In his book All God's Children and Blue Suede Shoes, cultural observer Ken Myers warned that popular culture might swallow up evangelicals: "It might seem an extreme assertion at first, but I believe that the challenge of living with popular culture may well be as serious for modern Christians as persecution and plagues were for the saints of earlier centuries. Being thrown to the lions or living in the shadow of gruesome death are fairly straightforward if unattractive threats. Enemies that come loudly and visibly are usually much easier to fight than those that are undetectable."

Christianity-Lite and the Image of God
A strong case can be made that in trying to seize the opportunities offered by culture, contemporary followers of Jesus have been overwhelmed by its threats. Having rejected both cocooning and combat, a majority of today's Christians have slid from a conciliatory and constructive engagement of culture to an attempt at relevance resulting in conformity. Christianity-Lite is not in a position to restore and transform culture because it is too enamored of it and enmeshed in it. Alan Wolfe observes, "American culture is an enormously powerful force. It will change religion, just as religion will change culture." Already, he says, evangelicals "are far more shaped by the culture than they are capable of shaping it to their own needs." New York Times columnist Walter Kirn puts the final nail in the proverbial coffin: "Christianity doesn't compete with pop culture. It is pop culture."

This overall assessment of Christianity-Lite leads to a staggering conclusion. It seems fair to say that Jesus would not recognize the message and practices of Christianity-Lite. When it comes to finding God, in the words of the Beatles, "once there was a way to get back homeward," but today, the very ones who claim to know the way, the truth, and the life are obscuring the path. Again, I believe that humans possess innate spiritual, intellectual and creative, relational and moral capacities, and it seems clear that what we are seeing in Christianity-Lite is a diminishment of God's image on the part of followers of Jesus. But we're all in the same boat; today, irreligious and religious seekers each face a losing proposition: either the delusional cultural blender style of spirituality or Christian religion in the form of Christianity-Lite. This is a grim scenario, because every human since the dawn of time has intuitively sensed that, in the words of Joni Mitchell, "we've got to get ourselves back to the garden." How does the noble idea of every human being created in God's image—with spiritual, intellectual, creative, relational, and moral capacities—relate to Christianity-Lite? If neither culture nor contemporary Christian faith can show us the way, where can we turn?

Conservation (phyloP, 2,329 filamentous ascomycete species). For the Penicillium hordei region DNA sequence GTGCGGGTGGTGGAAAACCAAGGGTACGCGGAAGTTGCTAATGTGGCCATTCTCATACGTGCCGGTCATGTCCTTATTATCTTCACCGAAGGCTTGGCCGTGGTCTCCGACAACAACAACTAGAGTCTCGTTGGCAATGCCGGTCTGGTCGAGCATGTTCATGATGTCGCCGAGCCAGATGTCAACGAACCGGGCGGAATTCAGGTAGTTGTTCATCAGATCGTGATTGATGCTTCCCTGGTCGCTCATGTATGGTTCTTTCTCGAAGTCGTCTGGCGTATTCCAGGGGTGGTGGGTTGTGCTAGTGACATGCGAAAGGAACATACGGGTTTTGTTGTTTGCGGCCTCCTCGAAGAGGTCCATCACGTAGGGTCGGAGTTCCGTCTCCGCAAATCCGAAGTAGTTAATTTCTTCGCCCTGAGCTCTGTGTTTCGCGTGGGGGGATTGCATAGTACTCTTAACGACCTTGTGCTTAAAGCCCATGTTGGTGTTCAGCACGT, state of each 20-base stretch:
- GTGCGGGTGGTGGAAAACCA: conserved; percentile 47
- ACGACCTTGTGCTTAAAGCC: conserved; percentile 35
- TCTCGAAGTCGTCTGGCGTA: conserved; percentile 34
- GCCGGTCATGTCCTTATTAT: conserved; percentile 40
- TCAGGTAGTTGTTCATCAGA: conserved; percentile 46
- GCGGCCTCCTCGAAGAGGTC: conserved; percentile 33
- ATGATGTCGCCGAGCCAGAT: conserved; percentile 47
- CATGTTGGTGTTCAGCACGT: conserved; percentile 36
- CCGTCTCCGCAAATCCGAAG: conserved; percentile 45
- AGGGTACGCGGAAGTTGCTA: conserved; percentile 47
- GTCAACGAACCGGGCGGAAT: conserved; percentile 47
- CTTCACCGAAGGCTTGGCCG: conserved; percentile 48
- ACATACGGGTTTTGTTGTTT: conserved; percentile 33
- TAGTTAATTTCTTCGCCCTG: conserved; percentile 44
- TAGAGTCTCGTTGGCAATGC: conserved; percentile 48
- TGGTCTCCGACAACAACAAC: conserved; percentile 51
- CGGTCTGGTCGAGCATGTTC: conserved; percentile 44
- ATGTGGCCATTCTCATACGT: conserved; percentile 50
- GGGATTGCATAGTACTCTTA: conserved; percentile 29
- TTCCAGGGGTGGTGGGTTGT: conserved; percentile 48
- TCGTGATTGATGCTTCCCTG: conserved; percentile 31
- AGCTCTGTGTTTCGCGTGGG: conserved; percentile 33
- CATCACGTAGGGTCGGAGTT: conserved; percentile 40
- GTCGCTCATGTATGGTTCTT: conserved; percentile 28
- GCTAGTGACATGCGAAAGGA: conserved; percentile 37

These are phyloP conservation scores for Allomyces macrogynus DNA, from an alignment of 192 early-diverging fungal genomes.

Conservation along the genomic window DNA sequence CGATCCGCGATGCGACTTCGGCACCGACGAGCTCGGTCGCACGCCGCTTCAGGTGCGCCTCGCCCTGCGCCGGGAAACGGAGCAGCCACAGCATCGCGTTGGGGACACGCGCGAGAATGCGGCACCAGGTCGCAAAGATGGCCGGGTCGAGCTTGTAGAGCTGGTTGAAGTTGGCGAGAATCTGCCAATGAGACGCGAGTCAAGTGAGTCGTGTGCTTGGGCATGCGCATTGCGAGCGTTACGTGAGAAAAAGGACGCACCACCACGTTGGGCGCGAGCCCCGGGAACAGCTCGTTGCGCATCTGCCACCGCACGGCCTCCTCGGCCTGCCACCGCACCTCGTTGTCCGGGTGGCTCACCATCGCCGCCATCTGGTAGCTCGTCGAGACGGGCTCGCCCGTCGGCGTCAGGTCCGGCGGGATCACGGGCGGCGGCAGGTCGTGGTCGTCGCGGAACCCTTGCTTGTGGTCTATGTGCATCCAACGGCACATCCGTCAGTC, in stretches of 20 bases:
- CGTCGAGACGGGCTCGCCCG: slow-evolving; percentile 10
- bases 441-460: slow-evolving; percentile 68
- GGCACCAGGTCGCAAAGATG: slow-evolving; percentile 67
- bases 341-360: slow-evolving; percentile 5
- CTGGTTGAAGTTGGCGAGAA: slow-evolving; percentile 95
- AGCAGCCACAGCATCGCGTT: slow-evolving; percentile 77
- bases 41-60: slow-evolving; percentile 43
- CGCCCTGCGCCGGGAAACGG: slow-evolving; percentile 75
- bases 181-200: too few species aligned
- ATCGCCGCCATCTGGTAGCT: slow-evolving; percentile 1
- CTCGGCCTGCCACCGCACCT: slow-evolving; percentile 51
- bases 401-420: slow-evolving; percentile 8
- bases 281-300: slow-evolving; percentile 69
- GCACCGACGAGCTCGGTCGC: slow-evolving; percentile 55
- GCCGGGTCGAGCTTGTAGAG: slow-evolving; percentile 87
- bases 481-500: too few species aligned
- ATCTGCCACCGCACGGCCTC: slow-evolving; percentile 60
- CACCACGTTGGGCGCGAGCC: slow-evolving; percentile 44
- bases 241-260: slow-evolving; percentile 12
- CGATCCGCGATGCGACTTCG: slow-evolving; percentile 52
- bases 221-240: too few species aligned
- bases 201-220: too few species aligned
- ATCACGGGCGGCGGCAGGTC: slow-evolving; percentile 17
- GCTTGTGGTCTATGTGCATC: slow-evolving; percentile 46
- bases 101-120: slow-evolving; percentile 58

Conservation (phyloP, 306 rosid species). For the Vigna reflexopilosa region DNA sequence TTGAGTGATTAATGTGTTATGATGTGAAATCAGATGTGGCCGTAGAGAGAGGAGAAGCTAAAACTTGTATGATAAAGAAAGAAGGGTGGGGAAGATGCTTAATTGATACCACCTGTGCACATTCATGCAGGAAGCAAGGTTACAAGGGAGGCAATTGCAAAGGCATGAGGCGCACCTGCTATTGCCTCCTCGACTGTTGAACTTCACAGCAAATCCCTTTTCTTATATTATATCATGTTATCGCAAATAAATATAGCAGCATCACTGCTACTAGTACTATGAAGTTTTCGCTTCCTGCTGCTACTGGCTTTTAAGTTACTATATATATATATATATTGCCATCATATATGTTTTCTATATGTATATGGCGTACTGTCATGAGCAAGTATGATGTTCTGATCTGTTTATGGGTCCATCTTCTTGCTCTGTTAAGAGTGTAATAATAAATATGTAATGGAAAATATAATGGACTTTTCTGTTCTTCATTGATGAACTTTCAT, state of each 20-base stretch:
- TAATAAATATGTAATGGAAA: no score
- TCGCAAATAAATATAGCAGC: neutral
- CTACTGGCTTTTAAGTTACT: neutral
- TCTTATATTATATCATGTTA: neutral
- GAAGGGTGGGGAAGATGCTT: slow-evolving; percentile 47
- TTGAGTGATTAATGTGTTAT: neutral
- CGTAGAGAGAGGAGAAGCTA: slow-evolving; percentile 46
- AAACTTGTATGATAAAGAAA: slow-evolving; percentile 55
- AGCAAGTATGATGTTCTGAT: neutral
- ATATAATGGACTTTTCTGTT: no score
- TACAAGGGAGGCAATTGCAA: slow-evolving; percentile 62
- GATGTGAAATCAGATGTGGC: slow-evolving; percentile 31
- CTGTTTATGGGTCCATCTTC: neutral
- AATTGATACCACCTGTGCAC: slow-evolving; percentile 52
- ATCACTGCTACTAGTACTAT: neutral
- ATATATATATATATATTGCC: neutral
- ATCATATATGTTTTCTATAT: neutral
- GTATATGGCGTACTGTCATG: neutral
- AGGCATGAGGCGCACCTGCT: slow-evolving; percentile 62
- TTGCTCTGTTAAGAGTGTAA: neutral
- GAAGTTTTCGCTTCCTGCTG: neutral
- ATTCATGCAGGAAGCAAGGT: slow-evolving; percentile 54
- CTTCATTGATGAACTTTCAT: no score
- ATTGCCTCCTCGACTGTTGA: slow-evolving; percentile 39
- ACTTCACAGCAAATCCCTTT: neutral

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From The Culturally Savvy Christian by Dick Staub (April 2007, $21.95, cloth) by permission of Jossey-Bass, a Wiley Imprint



Related Elsewhere:

The Culturally Savvy Christian is available from ChristianBook.com and other retailers.

Staub's website and blog, "where belief meets real life," has a section on The Culturally Savvy Christian.

In The Dick Staub Interview, formerly a weekly feature on our website, Staub spoke with writers, theologians, and other cultural influencers.

Relevant Magazine interviewed him about churches using film and broader questions of culture and faith.